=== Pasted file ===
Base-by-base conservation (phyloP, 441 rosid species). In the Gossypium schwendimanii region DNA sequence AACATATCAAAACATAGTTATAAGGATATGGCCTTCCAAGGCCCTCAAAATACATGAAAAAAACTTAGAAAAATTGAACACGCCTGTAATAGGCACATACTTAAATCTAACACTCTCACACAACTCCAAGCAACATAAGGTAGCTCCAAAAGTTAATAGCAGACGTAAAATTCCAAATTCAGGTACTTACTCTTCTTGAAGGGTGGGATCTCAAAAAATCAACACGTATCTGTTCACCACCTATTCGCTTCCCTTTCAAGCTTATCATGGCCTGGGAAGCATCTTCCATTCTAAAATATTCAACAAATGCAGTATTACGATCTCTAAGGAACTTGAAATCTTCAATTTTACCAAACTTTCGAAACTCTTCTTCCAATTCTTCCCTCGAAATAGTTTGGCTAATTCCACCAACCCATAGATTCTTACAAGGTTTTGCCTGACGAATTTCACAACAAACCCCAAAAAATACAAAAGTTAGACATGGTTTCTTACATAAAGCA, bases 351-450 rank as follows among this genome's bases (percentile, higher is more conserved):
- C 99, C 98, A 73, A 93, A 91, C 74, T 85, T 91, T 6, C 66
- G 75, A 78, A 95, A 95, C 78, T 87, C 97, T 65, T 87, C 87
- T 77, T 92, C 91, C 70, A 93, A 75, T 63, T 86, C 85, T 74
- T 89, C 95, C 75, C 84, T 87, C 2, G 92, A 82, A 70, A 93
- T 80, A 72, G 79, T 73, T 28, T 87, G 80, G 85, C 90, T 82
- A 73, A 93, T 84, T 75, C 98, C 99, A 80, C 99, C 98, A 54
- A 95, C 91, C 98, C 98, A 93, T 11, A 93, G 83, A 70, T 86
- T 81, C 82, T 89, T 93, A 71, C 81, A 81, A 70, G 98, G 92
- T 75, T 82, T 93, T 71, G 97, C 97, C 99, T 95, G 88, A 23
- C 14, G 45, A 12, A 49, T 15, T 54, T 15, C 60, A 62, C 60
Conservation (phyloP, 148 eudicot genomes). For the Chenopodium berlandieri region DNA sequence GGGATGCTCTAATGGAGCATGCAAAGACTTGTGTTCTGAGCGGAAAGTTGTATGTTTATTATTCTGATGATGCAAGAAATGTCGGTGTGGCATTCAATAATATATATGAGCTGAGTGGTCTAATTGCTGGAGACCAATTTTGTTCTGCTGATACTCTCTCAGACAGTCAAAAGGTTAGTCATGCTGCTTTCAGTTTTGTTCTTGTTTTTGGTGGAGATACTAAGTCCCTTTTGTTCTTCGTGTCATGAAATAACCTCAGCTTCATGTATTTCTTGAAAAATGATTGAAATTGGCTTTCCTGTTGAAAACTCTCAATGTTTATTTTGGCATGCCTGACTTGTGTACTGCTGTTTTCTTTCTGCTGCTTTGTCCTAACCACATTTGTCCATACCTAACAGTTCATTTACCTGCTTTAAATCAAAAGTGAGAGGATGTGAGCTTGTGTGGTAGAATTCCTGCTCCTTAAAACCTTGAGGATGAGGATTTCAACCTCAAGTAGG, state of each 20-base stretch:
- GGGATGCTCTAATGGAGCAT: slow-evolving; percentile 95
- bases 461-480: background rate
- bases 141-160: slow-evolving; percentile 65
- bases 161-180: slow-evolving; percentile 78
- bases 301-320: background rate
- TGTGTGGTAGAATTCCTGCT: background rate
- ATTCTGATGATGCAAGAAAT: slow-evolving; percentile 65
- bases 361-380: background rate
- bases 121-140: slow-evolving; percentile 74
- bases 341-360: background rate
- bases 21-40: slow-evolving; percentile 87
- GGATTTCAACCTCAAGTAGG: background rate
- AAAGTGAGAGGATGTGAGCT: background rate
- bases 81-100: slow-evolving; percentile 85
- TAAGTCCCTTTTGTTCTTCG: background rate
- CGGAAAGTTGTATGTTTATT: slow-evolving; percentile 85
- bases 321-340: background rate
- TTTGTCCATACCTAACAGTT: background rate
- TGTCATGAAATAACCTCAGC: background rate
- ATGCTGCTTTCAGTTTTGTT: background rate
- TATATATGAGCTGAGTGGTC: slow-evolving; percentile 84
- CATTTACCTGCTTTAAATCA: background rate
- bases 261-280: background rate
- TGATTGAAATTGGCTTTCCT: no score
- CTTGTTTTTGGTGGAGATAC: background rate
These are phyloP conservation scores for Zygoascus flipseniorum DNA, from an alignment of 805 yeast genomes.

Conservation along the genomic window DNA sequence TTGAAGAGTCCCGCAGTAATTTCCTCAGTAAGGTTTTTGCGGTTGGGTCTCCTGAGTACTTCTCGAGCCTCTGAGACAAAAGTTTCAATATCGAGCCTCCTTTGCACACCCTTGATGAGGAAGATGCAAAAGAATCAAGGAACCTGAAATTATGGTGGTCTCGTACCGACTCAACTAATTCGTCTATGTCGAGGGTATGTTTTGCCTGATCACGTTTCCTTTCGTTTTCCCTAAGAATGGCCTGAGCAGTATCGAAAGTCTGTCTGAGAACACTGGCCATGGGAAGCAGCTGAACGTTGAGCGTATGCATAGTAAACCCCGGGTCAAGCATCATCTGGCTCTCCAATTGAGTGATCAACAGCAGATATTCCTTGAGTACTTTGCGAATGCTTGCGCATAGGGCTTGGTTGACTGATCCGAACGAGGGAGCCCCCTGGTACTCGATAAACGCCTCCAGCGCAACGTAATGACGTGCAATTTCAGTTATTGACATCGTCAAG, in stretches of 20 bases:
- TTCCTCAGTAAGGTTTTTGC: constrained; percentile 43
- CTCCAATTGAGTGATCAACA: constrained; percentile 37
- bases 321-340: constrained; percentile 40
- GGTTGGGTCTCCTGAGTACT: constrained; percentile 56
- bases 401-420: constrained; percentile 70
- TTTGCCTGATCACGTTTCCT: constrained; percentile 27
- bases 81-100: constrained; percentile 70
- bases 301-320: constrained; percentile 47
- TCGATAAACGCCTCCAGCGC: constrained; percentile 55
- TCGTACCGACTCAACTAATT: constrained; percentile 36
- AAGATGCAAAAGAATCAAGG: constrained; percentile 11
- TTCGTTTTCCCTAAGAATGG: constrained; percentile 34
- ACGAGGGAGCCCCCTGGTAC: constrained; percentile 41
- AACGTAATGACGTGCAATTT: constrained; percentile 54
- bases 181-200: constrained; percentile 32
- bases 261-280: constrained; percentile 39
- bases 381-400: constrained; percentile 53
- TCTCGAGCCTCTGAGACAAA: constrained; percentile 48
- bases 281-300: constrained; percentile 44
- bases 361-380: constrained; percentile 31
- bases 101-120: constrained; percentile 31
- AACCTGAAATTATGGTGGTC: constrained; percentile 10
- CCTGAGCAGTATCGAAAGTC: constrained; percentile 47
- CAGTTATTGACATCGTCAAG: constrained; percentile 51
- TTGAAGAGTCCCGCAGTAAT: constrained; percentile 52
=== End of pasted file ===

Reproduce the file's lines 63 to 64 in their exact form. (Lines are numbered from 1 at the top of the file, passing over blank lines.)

- CAGTTATTGACATCGTCAAG: constrained; percentile 51
- TTGAAGAGTCCCGCAGTAAT: constrained; percentile 52